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Rainwater Harvesting Systems You Can Build for Domestic, Livestock Use

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Water harvesting is the collection and storage of rainwater for production or domestic use.

All water harvesting systems comprise a catchment area and a storage component. Storage can be either short-term or long-term.

Short-term storage techniques are usually for crop, fodder, pasture and tree production, whereas long-term storage techniques are for domestic and livestock water supplies.

Most of the materials used in water harvesting systems are readily available.

The oval tank

One can get a gigantic 100,000-litre tank depending on site soil profile. It takes four days of rains under a reasonable size roof to fill this tank.

It is enough to sustain an 8x15m greenhouse for three months, which, in most cases, is the estimated dry period, making a smooth transition through seasons.

Unlike the common ferroconcrete underground water tanks that are prone to irreparable frequent cracks, developing as a result of inevitable geodynamics, the oval water tanks are durable, are of low cost and rarely crack as they have no straight walls.

In an event that oval tanks develop a crack, they are easy to repair. The tanks are shaped like an egg, the most stable and strong shape with low surface area requirement.

That is why they can be installed underneath the driveways, paved compounds, in the parking lots, backyards, school compounds, poultry farms and any other places where space is limited.

To keep out the dirt from the roof after a dry spell, the tank can be fitted with a first-flush device to flush the first rain water that washes the dirty roof for about five minutes and later allows the clean water to remain in the tank.

This makes it suitable for domestic use. The tanks can also be used for collecting runoff water for irrigation.

A homestead can set up an oval tank of at least 1,000 litres. A water tank is buried into the ground and gutters connected from the roof of the house to it.

Rock catchments

These are reservoirs located on bare rock surfaces with sufficient catchment areas to capture rainwater. The reservoirs are constructed using brick walls.

Then gutters are constructed on the rock surface at a gradient to direct runoff to the reservoirs.

Rock catchments can be used in parts of Karamoja or any other region with rocky hills. The cost of setting this up depends on the size and materials of the tank, plus the distance from the rock catchment.

Rooftop rainwater harvesting

This technique involves collecting rainwater from the housetop to storage tanks, using gutters located at the edges of the roof. The cost for setting up a 2,000-litre system is about sh2m.

Surface run-off harvesting

This method is mainly used in collecting water for irrigation. Water flowing along the ground during the rains is collected into a tank below the surface. The tank is constructed using bricks, which are plastered with cement.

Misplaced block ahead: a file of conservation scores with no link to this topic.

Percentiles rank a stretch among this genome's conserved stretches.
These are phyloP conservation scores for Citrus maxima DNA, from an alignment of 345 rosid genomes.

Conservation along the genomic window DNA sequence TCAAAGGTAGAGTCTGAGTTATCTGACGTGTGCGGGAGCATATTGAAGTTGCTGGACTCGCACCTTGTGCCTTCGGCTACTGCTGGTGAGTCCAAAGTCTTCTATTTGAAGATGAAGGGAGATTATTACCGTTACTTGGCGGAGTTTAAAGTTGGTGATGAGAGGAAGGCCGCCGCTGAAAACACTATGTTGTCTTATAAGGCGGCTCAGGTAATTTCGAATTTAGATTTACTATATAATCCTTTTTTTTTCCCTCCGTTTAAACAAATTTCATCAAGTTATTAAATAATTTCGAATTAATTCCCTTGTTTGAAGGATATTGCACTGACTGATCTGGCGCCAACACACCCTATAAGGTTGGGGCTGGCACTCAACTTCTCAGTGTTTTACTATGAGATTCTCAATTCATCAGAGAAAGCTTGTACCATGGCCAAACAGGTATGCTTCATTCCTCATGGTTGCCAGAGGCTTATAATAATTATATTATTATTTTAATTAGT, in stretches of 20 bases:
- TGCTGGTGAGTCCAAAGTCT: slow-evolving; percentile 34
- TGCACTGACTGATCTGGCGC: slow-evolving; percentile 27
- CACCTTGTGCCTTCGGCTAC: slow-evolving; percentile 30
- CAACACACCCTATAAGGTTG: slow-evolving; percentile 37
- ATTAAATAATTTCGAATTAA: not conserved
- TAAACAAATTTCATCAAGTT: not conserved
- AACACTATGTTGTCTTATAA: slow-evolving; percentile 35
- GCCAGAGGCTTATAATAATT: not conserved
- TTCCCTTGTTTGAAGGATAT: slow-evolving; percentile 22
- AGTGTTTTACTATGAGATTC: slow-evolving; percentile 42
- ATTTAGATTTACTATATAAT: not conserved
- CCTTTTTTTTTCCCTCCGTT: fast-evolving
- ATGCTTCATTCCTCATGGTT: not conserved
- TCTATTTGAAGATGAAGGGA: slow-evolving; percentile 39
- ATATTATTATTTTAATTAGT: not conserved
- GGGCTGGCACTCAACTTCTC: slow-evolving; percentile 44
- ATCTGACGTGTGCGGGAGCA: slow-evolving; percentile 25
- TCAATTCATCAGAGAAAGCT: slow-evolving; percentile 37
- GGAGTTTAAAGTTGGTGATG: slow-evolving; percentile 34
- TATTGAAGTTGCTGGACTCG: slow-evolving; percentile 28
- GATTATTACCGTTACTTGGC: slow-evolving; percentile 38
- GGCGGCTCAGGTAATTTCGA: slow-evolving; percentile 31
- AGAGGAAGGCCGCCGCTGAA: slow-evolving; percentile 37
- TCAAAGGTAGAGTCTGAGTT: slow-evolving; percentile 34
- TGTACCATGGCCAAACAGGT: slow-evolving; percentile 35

During storage, it is important to incorporate effective water conservation methods by reducing evaporation and adopting water efficient irrigation techniques.

It is an easy to-adopt and profitable technology. The average cost of the system is sh1m, excluding a pedal water pump, which costs sh500,000.

How to harvest surface run-off

The tank should be close to the area of cultivation to ensure ease of irrigation.

The tank should not be near the house or paths to prevent people from drowning in it. Construct a fence around the tank.

The opening of the tank should be to the direction of the flow of rainfall.

It is not advisable to obstruct patterns of natural flow of water as there is a possibility of mud and other waste getting into the tank. (The mud filters help only when the water flows directly through them).

Clear the selected land thoroughly. Flattening the land is important for ease in taking measurements.

Determine the quantity of water required for irrigation purposes

The tank should not be more than 1.75m deep in order to withstand the pressure of the water. Low depth makes cleaning and use of the tank easier.

The tank should have a slope of about one foot from the periphery to the middle of the tank. This helps to absorb the water pressure.

There are usually various waste items in flowing water. Mud, sand and gravel deposits in the tank will lessen the quantity of water that can be stored in the tank. Therefore, mud-filters are used to reduce the flow of waste items into the tank. This system can last 10 or more years.

Open surface rainwater tanks

In areas where good water quality is needed for domestic and animal consumption, but the roof catchment is too small to collect sufficient water, open surface water tanks can be constructed.

These can, however, only be constructed in areas that receive good rainfall amounts to ensure collection of enough water.

The design is based on the precept that for every 1mm of rainfall, 1m3 of water is collected in 1m2 of surface. Therefore, a water tank constructed with a surface area of 24m2 will collect 24m3 of water from a storm of 1mm rainfall.

These tanks provide clean water for a variety of purposes, including domestic use.

Keeping the tank clean

To keep out the dirt from the roof the oval tank can be fitted with a first-flush device to flush out the first water for about five minutes and later allow the clean water to remain in the tank

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